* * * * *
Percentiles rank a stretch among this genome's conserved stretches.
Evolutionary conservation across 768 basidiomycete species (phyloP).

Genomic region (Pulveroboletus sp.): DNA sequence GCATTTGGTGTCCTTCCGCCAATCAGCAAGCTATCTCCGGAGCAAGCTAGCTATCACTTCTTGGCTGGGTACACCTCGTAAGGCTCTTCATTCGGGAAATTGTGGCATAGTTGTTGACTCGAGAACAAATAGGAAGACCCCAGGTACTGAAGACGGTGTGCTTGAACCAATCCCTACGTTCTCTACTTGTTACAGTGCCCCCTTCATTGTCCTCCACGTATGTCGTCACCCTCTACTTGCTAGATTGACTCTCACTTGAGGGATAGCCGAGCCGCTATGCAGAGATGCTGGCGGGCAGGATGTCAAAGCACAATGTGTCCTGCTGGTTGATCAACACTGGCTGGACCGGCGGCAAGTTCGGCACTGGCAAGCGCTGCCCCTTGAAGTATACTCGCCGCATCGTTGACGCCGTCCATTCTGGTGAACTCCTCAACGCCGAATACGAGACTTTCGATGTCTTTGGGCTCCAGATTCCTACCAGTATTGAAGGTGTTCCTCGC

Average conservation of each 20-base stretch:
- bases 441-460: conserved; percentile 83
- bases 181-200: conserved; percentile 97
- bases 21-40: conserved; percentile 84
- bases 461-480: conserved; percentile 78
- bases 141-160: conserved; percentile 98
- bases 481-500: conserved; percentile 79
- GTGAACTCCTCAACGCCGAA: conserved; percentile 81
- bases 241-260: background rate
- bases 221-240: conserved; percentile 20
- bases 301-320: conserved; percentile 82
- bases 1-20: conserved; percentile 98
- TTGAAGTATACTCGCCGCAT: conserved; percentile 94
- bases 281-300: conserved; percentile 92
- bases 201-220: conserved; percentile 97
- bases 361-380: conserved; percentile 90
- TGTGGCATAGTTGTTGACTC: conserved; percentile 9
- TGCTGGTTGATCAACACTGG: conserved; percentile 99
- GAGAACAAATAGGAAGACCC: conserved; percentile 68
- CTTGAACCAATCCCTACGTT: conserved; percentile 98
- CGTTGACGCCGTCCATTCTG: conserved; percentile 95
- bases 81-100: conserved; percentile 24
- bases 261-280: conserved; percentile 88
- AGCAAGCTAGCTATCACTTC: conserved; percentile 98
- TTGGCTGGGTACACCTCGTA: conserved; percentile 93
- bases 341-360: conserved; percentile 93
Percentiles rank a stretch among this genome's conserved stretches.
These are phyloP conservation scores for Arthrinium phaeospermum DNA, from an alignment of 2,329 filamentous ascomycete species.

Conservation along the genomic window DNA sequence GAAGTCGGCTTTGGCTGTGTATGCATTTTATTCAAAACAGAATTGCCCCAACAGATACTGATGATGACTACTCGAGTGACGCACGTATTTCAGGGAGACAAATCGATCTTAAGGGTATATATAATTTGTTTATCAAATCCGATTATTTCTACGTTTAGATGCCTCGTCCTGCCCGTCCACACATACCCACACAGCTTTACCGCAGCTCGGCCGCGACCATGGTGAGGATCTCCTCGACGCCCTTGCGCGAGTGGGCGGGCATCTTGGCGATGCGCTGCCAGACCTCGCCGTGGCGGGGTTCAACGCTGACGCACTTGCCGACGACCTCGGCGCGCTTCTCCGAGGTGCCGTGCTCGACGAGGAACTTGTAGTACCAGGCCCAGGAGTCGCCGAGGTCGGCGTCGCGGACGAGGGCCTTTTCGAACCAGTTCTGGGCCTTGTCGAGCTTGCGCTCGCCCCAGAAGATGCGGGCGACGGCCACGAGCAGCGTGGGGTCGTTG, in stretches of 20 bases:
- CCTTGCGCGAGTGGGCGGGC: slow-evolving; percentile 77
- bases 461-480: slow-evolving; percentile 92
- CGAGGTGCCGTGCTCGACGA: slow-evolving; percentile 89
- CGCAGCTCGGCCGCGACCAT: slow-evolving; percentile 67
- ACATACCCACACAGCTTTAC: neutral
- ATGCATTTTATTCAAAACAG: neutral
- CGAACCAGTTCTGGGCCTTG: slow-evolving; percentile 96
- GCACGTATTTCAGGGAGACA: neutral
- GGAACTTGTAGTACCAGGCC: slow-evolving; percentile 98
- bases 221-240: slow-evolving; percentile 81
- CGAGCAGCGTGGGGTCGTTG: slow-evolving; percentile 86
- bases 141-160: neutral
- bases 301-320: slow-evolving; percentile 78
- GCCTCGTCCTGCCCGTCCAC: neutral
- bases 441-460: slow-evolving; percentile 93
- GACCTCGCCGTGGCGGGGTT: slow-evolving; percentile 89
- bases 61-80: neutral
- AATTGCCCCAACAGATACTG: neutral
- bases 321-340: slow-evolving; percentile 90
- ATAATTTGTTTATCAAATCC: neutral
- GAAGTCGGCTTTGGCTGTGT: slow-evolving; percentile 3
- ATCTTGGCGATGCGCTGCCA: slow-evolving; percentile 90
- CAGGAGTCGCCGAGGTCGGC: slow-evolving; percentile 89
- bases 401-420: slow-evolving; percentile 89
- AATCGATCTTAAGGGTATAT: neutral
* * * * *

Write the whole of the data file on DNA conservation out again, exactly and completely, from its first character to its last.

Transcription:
Percentiles rank a stretch among this genome's conserved stretches.
Evolutionary conservation across 768 basidiomycete species (phyloP).

Genomic region (Pulveroboletus sp.): DNA sequence GCATTTGGTGTCCTTCCGCCAATCAGCAAGCTATCTCCGGAGCAAGCTAGCTATCACTTCTTGGCTGGGTACACCTCGTAAGGCTCTTCATTCGGGAAATTGTGGCATAGTTGTTGACTCGAGAACAAATAGGAAGACCCCAGGTACTGAAGACGGTGTGCTTGAACCAATCCCTACGTTCTCTACTTGTTACAGTGCCCCCTTCATTGTCCTCCACGTATGTCGTCACCCTCTACTTGCTAGATTGACTCTCACTTGAGGGATAGCCGAGCCGCTATGCAGAGATGCTGGCGGGCAGGATGTCAAAGCACAATGTGTCCTGCTGGTTGATCAACACTGGCTGGACCGGCGGCAAGTTCGGCACTGGCAAGCGCTGCCCCTTGAAGTATACTCGCCGCATCGTTGACGCCGTCCATTCTGGTGAACTCCTCAACGCCGAATACGAGACTTTCGATGTCTTTGGGCTCCAGATTCCTACCAGTATTGAAGGTGTTCCTCGC

Average conservation of each 20-base stretch:
- bases 441-460: conserved; percentile 83
- bases 181-200: conserved; percentile 97
- bases 21-40: conserved; percentile 84
- bases 461-480: conserved; percentile 78
- bases 141-160: conserved; percentile 98
- bases 481-500: conserved; percentile 79
- GTGAACTCCTCAACGCCGAA: conserved; percentile 81
- bases 241-260: background rate
- bases 221-240: conserved; percentile 20
- bases 301-320: conserved; percentile 82
- bases 1-20: conserved; percentile 98
- TTGAAGTATACTCGCCGCAT: conserved; percentile 94
- bases 281-300: conserved; percentile 92
- bases 201-220: conserved; percentile 97
- bases 361-380: conserved; percentile 90
- TGTGGCATAGTTGTTGACTC: conserved; percentile 9
- TGCTGGTTGATCAACACTGG: conserved; percentile 99
- GAGAACAAATAGGAAGACCC: conserved; percentile 68
- CTTGAACCAATCCCTACGTT: conserved; percentile 98
- CGTTGACGCCGTCCATTCTG: conserved; percentile 95
- bases 81-100: conserved; percentile 24
- bases 261-280: conserved; percentile 88
- AGCAAGCTAGCTATCACTTC: conserved; percentile 98
- TTGGCTGGGTACACCTCGTA: conserved; percentile 93
- bases 341-360: conserved; percentile 93
Percentiles rank a stretch among this genome's conserved stretches.
These are phyloP conservation scores for Arthrinium phaeospermum DNA, from an alignment of 2,329 filamentous ascomycete species.

Conservation along the genomic window DNA sequence GAAGTCGGCTTTGGCTGTGTATGCATTTTATTCAAAACAGAATTGCCCCAACAGATACTGATGATGACTACTCGAGTGACGCACGTATTTCAGGGAGACAAATCGATCTTAAGGGTATATATAATTTGTTTATCAAATCCGATTATTTCTACGTTTAGATGCCTCGTCCTGCCCGTCCACACATACCCACACAGCTTTACCGCAGCTCGGCCGCGACCATGGTGAGGATCTCCTCGACGCCCTTGCGCGAGTGGGCGGGCATCTTGGCGATGCGCTGCCAGACCTCGCCGTGGCGGGGTTCAACGCTGACGCACTTGCCGACGACCTCGGCGCGCTTCTCCGAGGTGCCGTGCTCGACGAGGAACTTGTAGTACCAGGCCCAGGAGTCGCCGAGGTCGGCGTCGCGGACGAGGGCCTTTTCGAACCAGTTCTGGGCCTTGTCGAGCTTGCGCTCGCCCCAGAAGATGCGGGCGACGGCCACGAGCAGCGTGGGGTCGTTG, in stretches of 20 bases:
- CCTTGCGCGAGTGGGCGGGC: slow-evolving; percentile 77
- bases 461-480: slow-evolving; percentile 92
- CGAGGTGCCGTGCTCGACGA: slow-evolving; percentile 89
- CGCAGCTCGGCCGCGACCAT: slow-evolving; percentile 67
- ACATACCCACACAGCTTTAC: neutral
- ATGCATTTTATTCAAAACAG: neutral
- CGAACCAGTTCTGGGCCTTG: slow-evolving; percentile 96
- GCACGTATTTCAGGGAGACA: neutral
- GGAACTTGTAGTACCAGGCC: slow-evolving; percentile 98
- bases 221-240: slow-evolving; percentile 81
- CGAGCAGCGTGGGGTCGTTG: slow-evolving; percentile 86
- bases 141-160: neutral
- bases 301-320: slow-evolving; percentile 78
- GCCTCGTCCTGCCCGTCCAC: neutral
- bases 441-460: slow-evolving; percentile 93
- GACCTCGCCGTGGCGGGGTT: slow-evolving; percentile 89
- bases 61-80: neutral
- AATTGCCCCAACAGATACTG: neutral
- bases 321-340: slow-evolving; percentile 90
- ATAATTTGTTTATCAAATCC: neutral
- GAAGTCGGCTTTGGCTGTGT: slow-evolving; percentile 3
- ATCTTGGCGATGCGCTGCCA: slow-evolving; percentile 90
- CAGGAGTCGCCGAGGTCGGC: slow-evolving; percentile 89
- bases 401-420: slow-evolving; percentile 89
- AATCGATCTTAAGGGTATAT: neutral